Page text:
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Partition walls inside same zone

asked 2015-06-11 08:41:58 -0600

Waseem gravatar image

updated 2015-07-11 10:56:40 -0600

How to model rooms combined as a single zone? Should they have partition wall between them or not? Obviously this will only apply to the rooms which are adjacent to each other not the one which are apart but considered as same zone. If adjacent rooms are kept at same conditions then those partition walls will act like adiabatic walls (no heat transfer). How you guys model this situation?

What if the rooms (considered as one zone) has slightly different number of occupants? Another concern could be that modelling partition walls will also increase simulation time for a larger building.

Also, do you guys model doors? Does modelling them has large impact on energy consumption? I am just trying to save some computational time and was thinking of different options. Any ideas to reduce computational time will be appreciated as well. :)

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@Waseem I changed your unique 'computational-time' tag to the existing and more appropriate 'simulation-time'.

MatthewSteen gravatar image MatthewSteen  ( 2015-06-13 09:17:17 -0600 )edit

@MatthewSteen: Thanks :)

Waseem gravatar image Waseem  ( 2015-06-15 03:54:48 -0600 )edit

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answered 2015-06-11 09:32:35 -0600

In OpenStudio, you can combine multiple spaces (modeled as individual volumes, with their own internal load values) that have similar temperature setpoints and HVAC equipment into a single thermal zone. If the spaces have adjacent surfaces, OpenStudio will translate those surfaces to Internal Mass objects in EnergyPlus, calculated from the surface constructions.

The impact of doors would likely depend on the size of the building and number of doors. I've typically neglected them for large whole-building models. I imagine they add to simulation time as any additional surface would.

Some more information on reducing run-time can be found in the 'Tips and Tricks' document, as well as research papers and this Unmet Hours question.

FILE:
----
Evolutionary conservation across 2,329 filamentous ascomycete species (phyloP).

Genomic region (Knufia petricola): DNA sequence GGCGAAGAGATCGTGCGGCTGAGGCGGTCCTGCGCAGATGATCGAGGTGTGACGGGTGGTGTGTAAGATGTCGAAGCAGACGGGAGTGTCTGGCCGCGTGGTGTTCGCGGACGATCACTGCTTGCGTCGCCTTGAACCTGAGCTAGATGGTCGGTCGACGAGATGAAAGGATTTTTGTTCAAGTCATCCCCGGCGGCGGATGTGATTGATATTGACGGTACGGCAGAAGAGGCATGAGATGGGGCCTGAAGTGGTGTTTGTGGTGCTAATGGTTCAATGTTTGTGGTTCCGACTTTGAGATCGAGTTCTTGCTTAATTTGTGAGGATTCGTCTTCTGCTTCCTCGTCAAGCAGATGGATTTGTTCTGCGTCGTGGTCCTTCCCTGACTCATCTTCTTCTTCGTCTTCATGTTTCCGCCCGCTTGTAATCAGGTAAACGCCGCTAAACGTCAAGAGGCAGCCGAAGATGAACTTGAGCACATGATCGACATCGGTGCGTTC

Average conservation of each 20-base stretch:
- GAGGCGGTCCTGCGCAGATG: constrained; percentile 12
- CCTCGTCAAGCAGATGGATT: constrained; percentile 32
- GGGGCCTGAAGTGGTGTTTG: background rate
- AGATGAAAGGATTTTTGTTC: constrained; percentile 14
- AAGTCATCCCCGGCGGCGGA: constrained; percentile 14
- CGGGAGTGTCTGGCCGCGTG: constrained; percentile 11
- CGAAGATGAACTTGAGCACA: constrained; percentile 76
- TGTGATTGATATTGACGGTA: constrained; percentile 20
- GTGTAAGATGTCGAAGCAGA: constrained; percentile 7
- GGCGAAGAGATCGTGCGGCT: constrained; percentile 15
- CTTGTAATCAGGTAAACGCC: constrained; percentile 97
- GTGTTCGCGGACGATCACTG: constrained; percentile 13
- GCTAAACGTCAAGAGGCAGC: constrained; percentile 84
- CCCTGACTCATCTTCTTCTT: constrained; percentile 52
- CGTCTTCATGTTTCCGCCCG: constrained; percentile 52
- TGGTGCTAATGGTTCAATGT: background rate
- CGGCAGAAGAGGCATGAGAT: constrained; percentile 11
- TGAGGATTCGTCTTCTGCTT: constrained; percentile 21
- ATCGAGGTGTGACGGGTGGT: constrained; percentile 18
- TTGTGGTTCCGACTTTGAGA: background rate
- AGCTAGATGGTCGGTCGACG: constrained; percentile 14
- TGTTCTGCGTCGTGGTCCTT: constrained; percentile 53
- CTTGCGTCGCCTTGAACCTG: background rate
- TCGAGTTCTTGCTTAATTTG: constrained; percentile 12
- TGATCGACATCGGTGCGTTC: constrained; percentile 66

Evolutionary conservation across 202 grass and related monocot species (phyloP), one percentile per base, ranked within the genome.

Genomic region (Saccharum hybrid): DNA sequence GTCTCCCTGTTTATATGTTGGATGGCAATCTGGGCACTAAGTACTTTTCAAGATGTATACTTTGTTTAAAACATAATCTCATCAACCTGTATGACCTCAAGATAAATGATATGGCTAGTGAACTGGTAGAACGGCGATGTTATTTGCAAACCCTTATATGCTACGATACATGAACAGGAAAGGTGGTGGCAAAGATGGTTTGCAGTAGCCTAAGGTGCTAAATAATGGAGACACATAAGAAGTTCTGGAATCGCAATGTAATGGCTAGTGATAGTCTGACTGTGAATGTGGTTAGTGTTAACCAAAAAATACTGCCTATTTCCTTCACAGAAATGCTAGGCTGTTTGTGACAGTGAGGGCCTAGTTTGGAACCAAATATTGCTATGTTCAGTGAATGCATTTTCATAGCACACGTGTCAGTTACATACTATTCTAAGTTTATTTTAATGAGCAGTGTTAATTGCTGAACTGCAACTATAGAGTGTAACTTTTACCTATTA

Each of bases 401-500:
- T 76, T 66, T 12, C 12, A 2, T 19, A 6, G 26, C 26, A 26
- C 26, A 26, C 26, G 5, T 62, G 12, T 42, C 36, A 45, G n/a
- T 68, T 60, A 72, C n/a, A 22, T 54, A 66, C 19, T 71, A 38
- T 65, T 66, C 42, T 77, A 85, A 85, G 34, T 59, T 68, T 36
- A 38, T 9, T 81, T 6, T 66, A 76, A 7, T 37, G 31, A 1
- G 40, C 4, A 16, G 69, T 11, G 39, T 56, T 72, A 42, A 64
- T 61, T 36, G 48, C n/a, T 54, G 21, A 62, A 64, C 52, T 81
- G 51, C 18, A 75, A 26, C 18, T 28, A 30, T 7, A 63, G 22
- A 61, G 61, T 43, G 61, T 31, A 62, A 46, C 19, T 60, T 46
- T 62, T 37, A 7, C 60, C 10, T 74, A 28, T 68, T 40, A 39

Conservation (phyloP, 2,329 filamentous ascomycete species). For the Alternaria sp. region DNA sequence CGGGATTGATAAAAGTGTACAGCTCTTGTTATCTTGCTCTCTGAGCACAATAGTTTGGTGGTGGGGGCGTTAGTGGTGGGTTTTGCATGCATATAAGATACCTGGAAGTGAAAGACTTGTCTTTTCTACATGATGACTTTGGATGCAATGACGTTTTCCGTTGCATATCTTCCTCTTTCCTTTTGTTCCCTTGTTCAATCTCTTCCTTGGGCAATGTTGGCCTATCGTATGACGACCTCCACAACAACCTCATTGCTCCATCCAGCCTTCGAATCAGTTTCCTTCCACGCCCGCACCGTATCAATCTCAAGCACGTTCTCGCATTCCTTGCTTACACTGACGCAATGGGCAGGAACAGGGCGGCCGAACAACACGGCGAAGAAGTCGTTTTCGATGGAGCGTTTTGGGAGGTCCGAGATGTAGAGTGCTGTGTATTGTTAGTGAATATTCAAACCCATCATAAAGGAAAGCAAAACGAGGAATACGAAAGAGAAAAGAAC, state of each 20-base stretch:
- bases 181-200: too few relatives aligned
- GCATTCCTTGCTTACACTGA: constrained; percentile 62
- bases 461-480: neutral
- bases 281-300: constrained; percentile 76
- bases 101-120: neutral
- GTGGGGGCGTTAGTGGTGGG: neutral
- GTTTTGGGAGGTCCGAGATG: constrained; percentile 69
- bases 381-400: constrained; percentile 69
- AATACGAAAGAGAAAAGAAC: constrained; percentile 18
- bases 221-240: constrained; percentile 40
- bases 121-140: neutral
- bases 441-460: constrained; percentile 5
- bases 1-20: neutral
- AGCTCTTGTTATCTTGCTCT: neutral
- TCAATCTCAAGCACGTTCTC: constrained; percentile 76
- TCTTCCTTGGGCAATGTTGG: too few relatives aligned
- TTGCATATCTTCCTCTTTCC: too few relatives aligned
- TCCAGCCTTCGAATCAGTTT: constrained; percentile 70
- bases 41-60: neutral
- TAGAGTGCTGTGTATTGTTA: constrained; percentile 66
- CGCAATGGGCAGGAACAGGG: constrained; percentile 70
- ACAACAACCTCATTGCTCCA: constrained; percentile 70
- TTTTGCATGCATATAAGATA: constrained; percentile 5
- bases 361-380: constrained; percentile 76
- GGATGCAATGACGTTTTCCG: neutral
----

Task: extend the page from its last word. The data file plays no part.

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Thanks for your answer. So, in normal practice (regardless of simulation software), do modelers include partition walls or not?

Waseem gravatar image Waseem  ( 2015-06-11 09:53:56 -0600 )edit

Also, just to mention, my model take a bit longer to simulate if I combine rooms into different zones and when I leave each room as a separate zone then the computation time is a bit less (half a minute difference). Any ideas, which is the best practice (leave rooms as separate zones or combine them)?

Waseem gravatar image Waseem  ( 2015-06-11 10:16:12 -0600 )edit
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As a consultant primarily using OS I include partition walls to account for thermal mass. Whether or not the spaces are grouped into a single thermal zone depends on the actual HVAC design and modeling simplifications I might choose. For example, when working on a large model (800,000+ ft2 currently) I would group thermal zones by exposure and use zone multipliers to reduce sim time.

MatthewSteen gravatar image MatthewSteen  ( 2015-06-13 09:22:08 -0600 )edit

@MatthewSteen: The Zone Multiplier will help when you have same dimension zones, right? Also, @MJWitte mentioned in This thread that combining zones can increase simulation time due to increase in internal thermal radiant exchange. So this means it is OK to leave rooms as separate zones. Agree or any comments?

Waseem gravatar image Waseem  ( 2015-06-15 03:59:34 -0600 )edit

Yes, it's meant to be used when the model has multiple zones with the same attributes. It's important to differentiate between spaces and zones. Spaces are unique to OS providing a way to partition zones and can be thought of as a child object of an EP zone. I don't know what you're trying to model - a research scenario or a design scenario - so I can't comment on which approach is more appropriate, combining rooms into a single zone or separating into individual zones. What equipment is serving the rooms/zones and where are the thermostats?

MatthewSteen gravatar image MatthewSteen  ( 2015-06-15 14:02:16 -0600 )edit

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Asked: 2015-06-11 08:41:58 -0600

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Last updated: Jun 13 '15